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Document Type

Campus-Only Access for Five (5) Years

Degree Name

Doctor of Philosophy (PhD)

Degree Program

Economics

Year Degree Awarded

2016

Month Degree Awarded

September

First Advisor

David Kotz

Second Advisor

Robert Pollin

Third Advisor

Deepankar Basu

Fourth Advisor

Sigrid Schmalzer

Subject Categories

Environmental Studies | Growth and Development | Labor Economics | Political Economy

Abstract

The first essay focuses on the role of the hukou (i.e. Household Registration System) with full awareness of the economic system it operates under, and the development model it assists. I find that hukou’s main role in the planned economy was to assist socialist industrialization while averting the Lewis development model, a development strategy based on unlimited supply of labors from the rural sector, largely adopted in developing countries. In the market reform period, hukou performed exactly the opposite function, which is to assist the Lewis model based on the unlimited supply of rural surplus labor “released” from the rural de-collectivization. Based on these results, I argue that the interacting effects of the hukou and the economic system, rather than hukou alone, should be the analytical focus to address important development topics such as industrialization, urbanization, spatial and social inequality.

The second essay compares the different agricultural investment patterns when agricultural credit is borrowed on a collective basis versus on an individual basis. I find that on the same income level, a one percent increase in the IC ratio (i.e. the ratio of loan made on individual base relative to on a collective base) leads to of a two percentage point decline on irrigation investment. On the other hand, a one percent increase in the IC ratio leads to about 10 percentage point increase in fertilizer use. Based on these results, I argue that the form of agricultural lending matters significantly in decisions regarding agricultural investments. Collective-based agricultural lending tends to be channeled to investment that contributes to more sustainable agricultural development yet with returns only in the intermediate or long run (such as irrigation).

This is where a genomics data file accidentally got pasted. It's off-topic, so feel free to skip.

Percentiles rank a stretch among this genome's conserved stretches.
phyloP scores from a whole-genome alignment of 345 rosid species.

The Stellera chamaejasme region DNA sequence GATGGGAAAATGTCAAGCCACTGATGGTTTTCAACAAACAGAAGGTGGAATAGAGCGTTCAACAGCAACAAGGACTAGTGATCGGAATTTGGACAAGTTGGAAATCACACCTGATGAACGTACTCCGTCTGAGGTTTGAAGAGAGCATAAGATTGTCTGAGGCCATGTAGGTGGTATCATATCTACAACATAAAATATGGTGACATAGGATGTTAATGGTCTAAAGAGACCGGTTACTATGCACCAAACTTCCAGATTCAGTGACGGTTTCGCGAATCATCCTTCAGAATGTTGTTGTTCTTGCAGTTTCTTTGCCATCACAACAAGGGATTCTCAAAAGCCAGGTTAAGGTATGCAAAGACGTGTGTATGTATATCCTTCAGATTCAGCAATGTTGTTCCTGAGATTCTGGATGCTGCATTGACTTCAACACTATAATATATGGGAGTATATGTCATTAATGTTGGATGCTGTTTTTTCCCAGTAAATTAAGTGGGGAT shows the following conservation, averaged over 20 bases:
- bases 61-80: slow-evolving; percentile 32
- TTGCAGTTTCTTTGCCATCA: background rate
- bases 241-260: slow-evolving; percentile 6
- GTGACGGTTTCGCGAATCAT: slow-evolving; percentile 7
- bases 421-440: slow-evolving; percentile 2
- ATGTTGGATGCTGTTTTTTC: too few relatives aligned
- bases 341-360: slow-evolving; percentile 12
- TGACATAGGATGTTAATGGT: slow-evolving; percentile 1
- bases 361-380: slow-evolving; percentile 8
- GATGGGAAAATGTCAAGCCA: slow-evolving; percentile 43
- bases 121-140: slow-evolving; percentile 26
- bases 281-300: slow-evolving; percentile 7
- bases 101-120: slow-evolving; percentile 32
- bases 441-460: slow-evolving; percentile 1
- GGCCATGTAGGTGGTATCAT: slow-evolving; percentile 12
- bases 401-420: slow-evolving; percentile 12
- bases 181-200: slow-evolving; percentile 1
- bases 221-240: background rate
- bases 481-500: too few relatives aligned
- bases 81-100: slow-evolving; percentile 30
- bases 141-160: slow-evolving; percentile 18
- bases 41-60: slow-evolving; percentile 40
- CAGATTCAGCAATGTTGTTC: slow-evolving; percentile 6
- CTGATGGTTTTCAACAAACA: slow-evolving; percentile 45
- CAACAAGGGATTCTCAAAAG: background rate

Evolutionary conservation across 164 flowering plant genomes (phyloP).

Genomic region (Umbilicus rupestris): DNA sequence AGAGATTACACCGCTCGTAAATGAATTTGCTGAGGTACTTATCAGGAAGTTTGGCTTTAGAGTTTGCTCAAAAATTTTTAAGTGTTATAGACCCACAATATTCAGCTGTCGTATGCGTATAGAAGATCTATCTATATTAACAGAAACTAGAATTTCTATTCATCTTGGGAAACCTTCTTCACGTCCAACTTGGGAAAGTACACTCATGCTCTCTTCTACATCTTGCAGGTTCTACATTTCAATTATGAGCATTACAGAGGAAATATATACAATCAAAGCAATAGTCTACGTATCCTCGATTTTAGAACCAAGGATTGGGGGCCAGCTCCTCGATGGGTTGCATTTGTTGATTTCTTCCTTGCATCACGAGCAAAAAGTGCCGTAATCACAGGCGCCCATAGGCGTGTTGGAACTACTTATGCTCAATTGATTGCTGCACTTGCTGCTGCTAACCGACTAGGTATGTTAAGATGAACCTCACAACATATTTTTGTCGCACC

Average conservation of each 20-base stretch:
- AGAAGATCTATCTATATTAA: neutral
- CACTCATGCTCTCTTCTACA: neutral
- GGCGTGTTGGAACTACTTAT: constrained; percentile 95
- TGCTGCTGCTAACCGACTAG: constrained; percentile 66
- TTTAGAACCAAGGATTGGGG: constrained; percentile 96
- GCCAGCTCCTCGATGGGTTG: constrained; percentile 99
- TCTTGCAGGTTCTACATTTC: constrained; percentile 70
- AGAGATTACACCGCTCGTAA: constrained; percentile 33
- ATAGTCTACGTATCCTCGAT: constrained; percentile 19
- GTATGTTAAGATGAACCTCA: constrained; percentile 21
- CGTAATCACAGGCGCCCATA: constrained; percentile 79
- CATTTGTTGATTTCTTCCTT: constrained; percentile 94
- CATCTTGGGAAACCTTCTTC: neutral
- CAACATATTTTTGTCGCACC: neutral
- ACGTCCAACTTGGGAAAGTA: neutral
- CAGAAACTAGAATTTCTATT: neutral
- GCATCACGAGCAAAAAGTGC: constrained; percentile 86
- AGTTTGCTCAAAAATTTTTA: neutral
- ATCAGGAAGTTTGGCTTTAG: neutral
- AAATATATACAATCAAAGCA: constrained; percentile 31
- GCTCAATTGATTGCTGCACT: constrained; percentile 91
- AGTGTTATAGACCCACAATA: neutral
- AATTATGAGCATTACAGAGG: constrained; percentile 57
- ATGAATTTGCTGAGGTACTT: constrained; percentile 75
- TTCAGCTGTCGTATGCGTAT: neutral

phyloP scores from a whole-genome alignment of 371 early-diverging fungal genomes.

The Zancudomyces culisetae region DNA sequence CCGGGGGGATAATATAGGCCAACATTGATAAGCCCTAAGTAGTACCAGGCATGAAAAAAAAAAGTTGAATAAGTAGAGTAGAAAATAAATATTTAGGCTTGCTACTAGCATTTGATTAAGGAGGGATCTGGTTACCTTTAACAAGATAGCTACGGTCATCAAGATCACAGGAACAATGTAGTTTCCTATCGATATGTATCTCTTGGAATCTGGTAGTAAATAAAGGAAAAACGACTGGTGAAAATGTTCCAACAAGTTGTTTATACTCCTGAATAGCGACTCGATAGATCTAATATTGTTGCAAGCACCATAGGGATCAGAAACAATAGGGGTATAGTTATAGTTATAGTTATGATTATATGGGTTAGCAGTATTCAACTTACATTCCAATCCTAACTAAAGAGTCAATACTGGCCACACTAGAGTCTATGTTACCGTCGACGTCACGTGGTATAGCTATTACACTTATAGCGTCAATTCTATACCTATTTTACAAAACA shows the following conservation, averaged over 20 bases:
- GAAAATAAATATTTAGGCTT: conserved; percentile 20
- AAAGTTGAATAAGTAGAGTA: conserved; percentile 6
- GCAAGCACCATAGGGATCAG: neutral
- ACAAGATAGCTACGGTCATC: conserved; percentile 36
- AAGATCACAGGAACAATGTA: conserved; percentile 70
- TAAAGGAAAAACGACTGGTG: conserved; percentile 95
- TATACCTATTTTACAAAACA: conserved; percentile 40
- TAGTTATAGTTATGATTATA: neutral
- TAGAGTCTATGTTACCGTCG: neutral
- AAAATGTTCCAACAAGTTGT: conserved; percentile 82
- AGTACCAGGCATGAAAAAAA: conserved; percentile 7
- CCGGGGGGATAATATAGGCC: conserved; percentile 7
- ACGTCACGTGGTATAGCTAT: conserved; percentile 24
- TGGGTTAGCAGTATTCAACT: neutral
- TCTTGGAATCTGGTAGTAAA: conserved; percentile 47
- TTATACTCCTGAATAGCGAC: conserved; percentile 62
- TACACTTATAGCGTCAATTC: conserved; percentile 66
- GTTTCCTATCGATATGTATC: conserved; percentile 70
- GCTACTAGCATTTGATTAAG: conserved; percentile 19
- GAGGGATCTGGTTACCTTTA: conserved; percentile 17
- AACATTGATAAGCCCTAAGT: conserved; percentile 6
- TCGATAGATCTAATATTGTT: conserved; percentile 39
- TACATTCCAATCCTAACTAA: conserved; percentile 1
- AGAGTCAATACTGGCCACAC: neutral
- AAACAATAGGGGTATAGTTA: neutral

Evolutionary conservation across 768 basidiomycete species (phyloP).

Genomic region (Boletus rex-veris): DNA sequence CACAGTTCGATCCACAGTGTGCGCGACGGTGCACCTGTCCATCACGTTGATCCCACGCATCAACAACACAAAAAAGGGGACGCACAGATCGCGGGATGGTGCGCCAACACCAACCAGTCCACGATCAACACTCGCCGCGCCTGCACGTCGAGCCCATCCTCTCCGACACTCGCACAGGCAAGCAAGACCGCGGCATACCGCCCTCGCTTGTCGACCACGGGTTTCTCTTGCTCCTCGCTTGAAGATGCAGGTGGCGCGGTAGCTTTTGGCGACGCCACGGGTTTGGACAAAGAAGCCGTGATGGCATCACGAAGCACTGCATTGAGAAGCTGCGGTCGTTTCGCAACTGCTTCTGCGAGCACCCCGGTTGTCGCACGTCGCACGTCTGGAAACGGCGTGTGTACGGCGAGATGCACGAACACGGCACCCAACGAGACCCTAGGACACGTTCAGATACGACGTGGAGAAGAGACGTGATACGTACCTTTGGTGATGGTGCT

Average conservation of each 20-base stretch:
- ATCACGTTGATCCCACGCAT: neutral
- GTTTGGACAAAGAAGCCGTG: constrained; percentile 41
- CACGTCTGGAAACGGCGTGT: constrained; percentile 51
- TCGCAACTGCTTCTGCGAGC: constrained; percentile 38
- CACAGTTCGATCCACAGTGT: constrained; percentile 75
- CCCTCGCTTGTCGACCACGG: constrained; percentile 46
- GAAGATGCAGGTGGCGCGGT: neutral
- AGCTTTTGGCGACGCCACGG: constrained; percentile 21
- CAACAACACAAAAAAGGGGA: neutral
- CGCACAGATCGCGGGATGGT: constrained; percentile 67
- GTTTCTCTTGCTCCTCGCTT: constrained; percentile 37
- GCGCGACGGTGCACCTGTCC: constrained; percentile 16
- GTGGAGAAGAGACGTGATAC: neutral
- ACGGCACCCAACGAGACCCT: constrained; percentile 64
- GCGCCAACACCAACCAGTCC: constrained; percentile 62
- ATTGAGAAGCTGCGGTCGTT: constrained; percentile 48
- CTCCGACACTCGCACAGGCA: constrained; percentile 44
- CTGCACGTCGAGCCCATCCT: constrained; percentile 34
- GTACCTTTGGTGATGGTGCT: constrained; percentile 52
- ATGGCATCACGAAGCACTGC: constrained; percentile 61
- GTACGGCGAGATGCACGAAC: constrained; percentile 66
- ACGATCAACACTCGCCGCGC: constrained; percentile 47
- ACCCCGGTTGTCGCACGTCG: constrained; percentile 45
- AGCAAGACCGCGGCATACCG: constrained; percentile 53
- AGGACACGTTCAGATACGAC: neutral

The third essay addresses the employment issue through estimating the relative employment impacts of renewable energy investments versus spending within the traditional fossil fuel sectors. I find that spending within three segments of the renewable energy sectors—solar, wind and bioenergy, will produce in combination about twice as many jobs per dollar of expenditure than an equal amount of spending on fossil fuels. I also find that, more than 70% of jobs from renewable energy sectors are created in the informal economy. Overall, the results of my estimates demonstrate that, for the case of China, the project of building a clean energy economy does not face the prospect of a massive obstacle in terms of negative employment effects.

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